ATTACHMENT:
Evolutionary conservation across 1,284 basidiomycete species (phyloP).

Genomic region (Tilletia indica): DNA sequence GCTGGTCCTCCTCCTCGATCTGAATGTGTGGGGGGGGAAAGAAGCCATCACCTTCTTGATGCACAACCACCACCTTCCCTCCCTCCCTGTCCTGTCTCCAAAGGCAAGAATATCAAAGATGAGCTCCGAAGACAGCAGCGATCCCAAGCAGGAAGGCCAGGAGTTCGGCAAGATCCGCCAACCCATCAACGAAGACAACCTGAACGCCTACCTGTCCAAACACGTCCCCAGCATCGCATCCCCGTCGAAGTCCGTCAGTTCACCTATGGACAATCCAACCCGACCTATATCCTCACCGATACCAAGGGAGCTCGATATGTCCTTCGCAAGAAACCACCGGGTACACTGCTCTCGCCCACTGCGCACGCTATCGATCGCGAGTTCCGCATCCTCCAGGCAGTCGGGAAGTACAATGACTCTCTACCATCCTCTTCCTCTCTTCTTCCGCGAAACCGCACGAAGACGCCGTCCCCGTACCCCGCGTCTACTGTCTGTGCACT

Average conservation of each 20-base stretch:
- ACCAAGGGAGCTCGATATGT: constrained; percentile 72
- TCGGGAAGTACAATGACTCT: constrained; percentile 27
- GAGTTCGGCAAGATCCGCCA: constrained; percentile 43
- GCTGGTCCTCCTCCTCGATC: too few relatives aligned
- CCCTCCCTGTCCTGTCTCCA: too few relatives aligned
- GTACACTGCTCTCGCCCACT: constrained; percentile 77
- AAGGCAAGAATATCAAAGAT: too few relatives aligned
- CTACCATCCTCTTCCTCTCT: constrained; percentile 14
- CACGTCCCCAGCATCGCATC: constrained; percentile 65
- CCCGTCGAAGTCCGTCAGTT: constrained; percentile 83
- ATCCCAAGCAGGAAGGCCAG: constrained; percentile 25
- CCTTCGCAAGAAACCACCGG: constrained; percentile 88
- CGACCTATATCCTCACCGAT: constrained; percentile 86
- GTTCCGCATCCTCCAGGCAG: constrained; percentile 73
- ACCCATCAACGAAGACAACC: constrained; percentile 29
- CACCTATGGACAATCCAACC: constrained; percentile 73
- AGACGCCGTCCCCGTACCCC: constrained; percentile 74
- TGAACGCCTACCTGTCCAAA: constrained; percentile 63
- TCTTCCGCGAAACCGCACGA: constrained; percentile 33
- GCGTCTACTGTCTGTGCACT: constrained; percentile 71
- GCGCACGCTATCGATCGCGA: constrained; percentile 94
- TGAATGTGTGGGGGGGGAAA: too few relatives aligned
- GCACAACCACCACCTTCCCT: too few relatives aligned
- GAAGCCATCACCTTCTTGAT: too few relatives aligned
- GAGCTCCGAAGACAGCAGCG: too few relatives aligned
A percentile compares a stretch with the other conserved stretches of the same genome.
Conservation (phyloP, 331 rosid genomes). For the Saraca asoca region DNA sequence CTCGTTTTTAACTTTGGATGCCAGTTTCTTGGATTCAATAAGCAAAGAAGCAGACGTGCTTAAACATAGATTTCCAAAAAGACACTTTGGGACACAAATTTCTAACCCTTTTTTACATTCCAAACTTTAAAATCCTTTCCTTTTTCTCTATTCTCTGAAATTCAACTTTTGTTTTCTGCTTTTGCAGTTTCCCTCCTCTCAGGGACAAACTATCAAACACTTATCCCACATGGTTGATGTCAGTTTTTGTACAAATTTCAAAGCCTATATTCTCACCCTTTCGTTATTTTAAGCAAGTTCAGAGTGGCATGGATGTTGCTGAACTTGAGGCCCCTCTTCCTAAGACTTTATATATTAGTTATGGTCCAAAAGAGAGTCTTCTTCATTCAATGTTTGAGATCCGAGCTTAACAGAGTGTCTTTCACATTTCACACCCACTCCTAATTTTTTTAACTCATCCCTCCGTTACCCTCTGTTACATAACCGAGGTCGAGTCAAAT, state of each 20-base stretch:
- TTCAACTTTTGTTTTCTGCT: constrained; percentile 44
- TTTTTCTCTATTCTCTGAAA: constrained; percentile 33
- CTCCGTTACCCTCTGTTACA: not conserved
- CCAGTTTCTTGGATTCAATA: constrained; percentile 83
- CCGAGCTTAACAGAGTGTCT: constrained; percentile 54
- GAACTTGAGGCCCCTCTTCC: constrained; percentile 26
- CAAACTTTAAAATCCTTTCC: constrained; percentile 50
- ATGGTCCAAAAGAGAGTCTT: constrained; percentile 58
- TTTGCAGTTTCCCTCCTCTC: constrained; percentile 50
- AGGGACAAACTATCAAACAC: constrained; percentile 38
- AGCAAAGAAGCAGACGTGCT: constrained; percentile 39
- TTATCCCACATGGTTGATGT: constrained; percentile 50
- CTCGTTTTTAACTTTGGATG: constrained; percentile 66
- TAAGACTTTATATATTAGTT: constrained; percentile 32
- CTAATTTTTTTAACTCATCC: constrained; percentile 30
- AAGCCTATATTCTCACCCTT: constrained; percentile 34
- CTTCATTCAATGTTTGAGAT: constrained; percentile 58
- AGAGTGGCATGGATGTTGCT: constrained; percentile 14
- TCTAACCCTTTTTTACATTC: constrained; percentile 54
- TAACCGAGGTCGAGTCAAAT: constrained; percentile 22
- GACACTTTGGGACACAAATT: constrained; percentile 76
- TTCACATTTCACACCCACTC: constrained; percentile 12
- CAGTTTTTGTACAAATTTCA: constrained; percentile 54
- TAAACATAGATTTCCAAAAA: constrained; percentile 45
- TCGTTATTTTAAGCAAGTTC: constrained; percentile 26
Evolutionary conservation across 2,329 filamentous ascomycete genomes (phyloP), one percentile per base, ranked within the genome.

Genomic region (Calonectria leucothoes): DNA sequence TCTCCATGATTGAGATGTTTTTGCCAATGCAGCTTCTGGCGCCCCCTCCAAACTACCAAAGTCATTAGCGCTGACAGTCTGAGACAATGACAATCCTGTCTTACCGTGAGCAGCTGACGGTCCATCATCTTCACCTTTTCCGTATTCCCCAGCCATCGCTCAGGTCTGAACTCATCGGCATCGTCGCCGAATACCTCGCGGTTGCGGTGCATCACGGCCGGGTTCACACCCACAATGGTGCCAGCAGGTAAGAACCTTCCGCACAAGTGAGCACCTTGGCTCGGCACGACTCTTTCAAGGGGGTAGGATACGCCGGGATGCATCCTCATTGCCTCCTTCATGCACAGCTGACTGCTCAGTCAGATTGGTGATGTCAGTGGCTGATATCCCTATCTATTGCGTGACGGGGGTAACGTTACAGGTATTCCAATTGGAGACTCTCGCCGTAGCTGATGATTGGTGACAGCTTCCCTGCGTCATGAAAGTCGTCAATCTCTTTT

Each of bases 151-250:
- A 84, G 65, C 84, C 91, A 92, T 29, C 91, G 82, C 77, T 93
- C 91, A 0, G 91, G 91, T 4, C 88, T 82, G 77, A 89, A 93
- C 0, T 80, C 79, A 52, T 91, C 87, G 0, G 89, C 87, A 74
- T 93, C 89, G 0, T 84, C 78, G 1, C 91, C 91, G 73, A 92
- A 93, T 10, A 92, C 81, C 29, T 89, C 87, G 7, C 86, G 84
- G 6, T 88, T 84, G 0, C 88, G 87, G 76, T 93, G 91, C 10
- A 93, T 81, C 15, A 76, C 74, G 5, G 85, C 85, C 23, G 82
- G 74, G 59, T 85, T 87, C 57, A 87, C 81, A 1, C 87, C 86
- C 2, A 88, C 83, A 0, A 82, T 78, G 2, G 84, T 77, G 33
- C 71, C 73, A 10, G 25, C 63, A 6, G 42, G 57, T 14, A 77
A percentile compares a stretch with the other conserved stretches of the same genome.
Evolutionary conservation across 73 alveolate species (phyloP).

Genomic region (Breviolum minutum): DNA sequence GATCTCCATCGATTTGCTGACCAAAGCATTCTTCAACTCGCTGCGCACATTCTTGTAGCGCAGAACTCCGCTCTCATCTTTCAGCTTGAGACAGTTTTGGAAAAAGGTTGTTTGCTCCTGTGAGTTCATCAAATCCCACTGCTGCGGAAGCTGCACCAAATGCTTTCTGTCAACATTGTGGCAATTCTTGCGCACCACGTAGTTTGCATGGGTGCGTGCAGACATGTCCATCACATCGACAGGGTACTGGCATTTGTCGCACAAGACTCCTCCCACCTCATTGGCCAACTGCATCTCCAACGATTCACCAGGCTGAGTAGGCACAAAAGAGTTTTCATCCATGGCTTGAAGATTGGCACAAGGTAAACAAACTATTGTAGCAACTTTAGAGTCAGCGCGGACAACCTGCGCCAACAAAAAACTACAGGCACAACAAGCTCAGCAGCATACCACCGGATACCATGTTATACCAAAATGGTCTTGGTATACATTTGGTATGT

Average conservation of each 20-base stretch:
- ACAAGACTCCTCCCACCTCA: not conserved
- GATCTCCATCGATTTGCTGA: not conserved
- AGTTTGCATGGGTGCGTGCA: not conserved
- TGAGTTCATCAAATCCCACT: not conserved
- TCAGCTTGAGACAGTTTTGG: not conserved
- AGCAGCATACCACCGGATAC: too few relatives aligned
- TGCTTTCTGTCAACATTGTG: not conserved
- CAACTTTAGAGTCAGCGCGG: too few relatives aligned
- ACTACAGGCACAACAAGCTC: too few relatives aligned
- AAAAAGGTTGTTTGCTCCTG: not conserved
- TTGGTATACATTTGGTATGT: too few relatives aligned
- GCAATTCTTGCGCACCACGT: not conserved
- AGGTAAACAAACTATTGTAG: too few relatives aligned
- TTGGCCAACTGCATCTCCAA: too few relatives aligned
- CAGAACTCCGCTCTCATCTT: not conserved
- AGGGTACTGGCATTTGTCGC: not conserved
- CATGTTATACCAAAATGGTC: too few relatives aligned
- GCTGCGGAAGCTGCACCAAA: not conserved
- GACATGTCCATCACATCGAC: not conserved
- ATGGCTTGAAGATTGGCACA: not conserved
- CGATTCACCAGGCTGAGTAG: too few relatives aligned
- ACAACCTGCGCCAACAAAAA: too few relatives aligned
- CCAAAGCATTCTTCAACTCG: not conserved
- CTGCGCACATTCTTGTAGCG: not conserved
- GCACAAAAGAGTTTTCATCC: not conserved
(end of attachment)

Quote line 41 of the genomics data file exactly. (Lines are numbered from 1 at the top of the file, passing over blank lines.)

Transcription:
- AGCAAAGAAGCAGACGTGCT: constrained; percentile 39